When a California couple decides to end their marriage, they must face the question of how to divide their property. Most states use the "equitable division" method in which the property is divided in a way that is fair to both parties. California recognizes two kinds of marital property: community property and non-marital property. Community property must be divided equally between the spouses, whereas non-marital property is awarded to the spouse who owns it. The rule is simple enough, but its application can be complex.
One of the most difficult questions to answer in any California divorce is the treatment of accumulated benefits in retirement plans belonging to one spouse or the other. If the benefits are fully vested, that is, the spouse who earned the benefits owns 100% of all benefits to which he or she may be entitled, the couple can include the fully-vested amount in their calculations of the property division. But what happens to benefits that are not fully vested?
In most Sacramento divorces, the largest or second largest asset is the retirement plan of one or both spouses, and dividing the assets in a plan can become complicated. All income earned by a retirement plan after the marriage took place is deemed community property, and state law requires that it be split equally between the divorcing spouses. Many retirement plans are governed by the Employee Retirement Income Security Act ("ERISA"), and distributions may trigger harmful tax consequences for the person that is the beneficiary. The most effective method of dividing pension benefits is the use of a Qualified Domestic Relations Order ("QDRO").
Most residents of Sacramento who are considering ending their marriages are aware that California is a "community property state," but they may not know exactly what the title means. Familiarity with the state's community property laws may assist in resolving disputes about dividing a couple's assets and in planning for the economic consequences of a divorce.
California courts usually expect divorcing couples to prepare a mutually agreeable plan for splitting their assets and debts. However, some couples cannot reach such an agreement, and the court is required to step in. Couples also misunderstand the effect of the state's community property laws. The following guidelines may help solve deadlocks about property division.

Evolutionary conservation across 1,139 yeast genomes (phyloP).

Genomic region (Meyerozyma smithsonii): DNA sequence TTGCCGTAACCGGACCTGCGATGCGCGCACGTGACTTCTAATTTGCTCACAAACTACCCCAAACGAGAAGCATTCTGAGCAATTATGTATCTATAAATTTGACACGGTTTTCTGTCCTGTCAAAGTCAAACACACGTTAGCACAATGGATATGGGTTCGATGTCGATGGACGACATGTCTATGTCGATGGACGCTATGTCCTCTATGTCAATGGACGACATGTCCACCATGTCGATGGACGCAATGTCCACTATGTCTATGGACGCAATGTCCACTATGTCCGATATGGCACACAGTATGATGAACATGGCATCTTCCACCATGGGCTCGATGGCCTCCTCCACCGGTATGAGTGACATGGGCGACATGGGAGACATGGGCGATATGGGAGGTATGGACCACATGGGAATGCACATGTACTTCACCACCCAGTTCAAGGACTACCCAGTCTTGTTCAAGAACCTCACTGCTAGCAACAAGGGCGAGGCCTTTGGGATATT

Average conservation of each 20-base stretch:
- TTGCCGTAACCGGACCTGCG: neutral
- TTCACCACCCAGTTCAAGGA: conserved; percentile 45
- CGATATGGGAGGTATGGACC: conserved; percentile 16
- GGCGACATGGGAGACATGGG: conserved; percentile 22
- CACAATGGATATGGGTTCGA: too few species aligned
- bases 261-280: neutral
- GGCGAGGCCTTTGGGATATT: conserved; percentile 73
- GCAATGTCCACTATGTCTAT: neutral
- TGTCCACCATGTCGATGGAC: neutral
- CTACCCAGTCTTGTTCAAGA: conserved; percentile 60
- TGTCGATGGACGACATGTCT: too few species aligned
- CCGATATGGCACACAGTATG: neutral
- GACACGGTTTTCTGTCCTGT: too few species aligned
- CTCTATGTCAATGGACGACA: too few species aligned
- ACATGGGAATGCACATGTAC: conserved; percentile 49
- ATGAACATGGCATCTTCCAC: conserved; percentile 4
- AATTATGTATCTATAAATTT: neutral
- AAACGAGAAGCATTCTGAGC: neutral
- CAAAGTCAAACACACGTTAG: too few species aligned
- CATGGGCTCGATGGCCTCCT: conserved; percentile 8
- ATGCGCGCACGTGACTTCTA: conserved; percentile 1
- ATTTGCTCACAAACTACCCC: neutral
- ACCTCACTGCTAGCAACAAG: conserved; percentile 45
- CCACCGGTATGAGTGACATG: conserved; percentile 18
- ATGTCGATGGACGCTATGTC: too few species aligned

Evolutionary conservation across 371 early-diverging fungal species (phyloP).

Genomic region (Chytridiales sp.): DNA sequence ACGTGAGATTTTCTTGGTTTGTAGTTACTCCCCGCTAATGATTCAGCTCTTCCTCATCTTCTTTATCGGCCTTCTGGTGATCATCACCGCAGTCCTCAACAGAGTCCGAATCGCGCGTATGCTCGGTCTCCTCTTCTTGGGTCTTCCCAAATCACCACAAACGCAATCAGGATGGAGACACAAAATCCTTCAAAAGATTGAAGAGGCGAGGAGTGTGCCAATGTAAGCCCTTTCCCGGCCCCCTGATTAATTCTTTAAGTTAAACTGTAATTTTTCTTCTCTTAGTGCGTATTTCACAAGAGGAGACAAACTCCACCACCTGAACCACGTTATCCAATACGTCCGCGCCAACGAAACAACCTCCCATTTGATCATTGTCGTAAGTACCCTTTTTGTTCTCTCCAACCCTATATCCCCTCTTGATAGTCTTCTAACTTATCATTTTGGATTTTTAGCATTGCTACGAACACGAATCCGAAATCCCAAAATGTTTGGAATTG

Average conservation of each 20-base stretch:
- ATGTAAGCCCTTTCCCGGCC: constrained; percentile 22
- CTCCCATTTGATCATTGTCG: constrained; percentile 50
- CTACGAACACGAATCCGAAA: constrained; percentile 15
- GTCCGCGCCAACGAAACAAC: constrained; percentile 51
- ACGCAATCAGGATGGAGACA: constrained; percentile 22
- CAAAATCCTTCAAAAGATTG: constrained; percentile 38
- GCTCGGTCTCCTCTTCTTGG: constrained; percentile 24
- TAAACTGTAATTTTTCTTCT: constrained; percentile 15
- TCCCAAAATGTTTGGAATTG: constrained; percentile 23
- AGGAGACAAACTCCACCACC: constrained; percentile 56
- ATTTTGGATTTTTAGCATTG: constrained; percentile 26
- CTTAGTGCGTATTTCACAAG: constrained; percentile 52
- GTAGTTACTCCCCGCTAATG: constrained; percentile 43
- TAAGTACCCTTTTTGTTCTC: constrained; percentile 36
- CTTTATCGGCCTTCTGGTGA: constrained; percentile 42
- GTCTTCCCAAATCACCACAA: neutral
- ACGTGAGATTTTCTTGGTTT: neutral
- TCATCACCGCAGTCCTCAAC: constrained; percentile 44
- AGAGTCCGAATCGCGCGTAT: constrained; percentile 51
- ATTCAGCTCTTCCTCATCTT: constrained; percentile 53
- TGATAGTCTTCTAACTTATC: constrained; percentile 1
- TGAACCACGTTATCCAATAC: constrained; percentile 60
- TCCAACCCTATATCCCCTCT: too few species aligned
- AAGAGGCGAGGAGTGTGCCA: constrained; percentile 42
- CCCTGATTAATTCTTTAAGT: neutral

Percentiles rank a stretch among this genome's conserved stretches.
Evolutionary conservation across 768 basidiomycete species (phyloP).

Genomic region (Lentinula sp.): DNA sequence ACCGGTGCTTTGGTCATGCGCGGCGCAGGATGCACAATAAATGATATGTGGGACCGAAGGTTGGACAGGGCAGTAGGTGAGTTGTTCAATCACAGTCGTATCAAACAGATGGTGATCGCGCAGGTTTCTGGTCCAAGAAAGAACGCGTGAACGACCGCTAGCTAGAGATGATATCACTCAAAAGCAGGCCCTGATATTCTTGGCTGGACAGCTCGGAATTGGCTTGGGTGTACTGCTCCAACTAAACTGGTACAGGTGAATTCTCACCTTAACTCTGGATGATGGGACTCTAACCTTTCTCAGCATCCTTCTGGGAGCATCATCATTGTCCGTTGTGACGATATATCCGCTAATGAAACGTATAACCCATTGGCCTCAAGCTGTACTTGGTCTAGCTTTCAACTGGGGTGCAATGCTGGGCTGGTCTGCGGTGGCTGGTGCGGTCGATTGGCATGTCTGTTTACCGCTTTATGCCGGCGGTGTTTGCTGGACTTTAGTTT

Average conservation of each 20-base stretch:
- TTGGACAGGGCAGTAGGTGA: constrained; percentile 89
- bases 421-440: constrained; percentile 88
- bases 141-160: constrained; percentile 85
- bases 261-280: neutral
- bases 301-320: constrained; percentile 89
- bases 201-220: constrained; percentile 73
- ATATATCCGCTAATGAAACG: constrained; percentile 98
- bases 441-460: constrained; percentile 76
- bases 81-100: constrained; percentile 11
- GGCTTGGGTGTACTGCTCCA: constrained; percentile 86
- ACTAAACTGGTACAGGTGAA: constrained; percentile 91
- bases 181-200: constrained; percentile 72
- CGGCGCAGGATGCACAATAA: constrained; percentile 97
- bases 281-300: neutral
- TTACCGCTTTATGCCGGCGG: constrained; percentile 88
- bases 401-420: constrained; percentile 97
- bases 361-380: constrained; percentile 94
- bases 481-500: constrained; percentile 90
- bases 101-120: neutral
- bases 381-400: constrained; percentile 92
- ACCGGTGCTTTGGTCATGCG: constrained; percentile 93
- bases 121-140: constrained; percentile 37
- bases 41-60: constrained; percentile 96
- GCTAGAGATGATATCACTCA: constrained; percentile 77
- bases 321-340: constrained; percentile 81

Michael Avenatti is a Los Angeles attorney who has garnered an outsize share of media coverage in the last several months by representing adult film actress Stormy Daniels in her dispute with President Donald Trump about an affair she allegedly had with him several years ago. He is now getting media coverage because of his pending divorce and the property settlement with his estranged wife. Avenatti's divorce does not provide a paragon for ending a marriage, but he and his wife have apparently reached an agreement about dividing assets that may provide a template for other high-asset couples.
When a divorce becomes nasty, one or both parties may use tactics that they would never use in their business or social lives. One of the most common tactics is to hide marital assets from the other spouse. This behavior is usually based on three incorrect assumptions: the other party has no means to search for or find the property; the property is hidden so that it will not be found; and if the property is found, the consequences will be light.
Most people in Sacramento County understand that a divorce involves the division of property owned by the couple. An understanding of the types of property that a couple may acquire during their marriage can help understand the process of dividing those assets.
Many couples in Sacramento who are going through a divorce attempt to divide their property without consulting a lawyer, an accountant or a financial planner. Such efforts can resolve a number of major issues in the divorce without the interference of the courts or opposing attorneys. The do-it-yourself property division process, however, has a number of pitfalls for the unwary.
Most people in Sacramento County have been told that California is a "community property state," but very few know exactly what the phrase means. The phrase refers to state laws that govern the division of property in a divorce or legal separation, but even understanding that part of the law does not adequately convey the effect of the law on divorcing couples.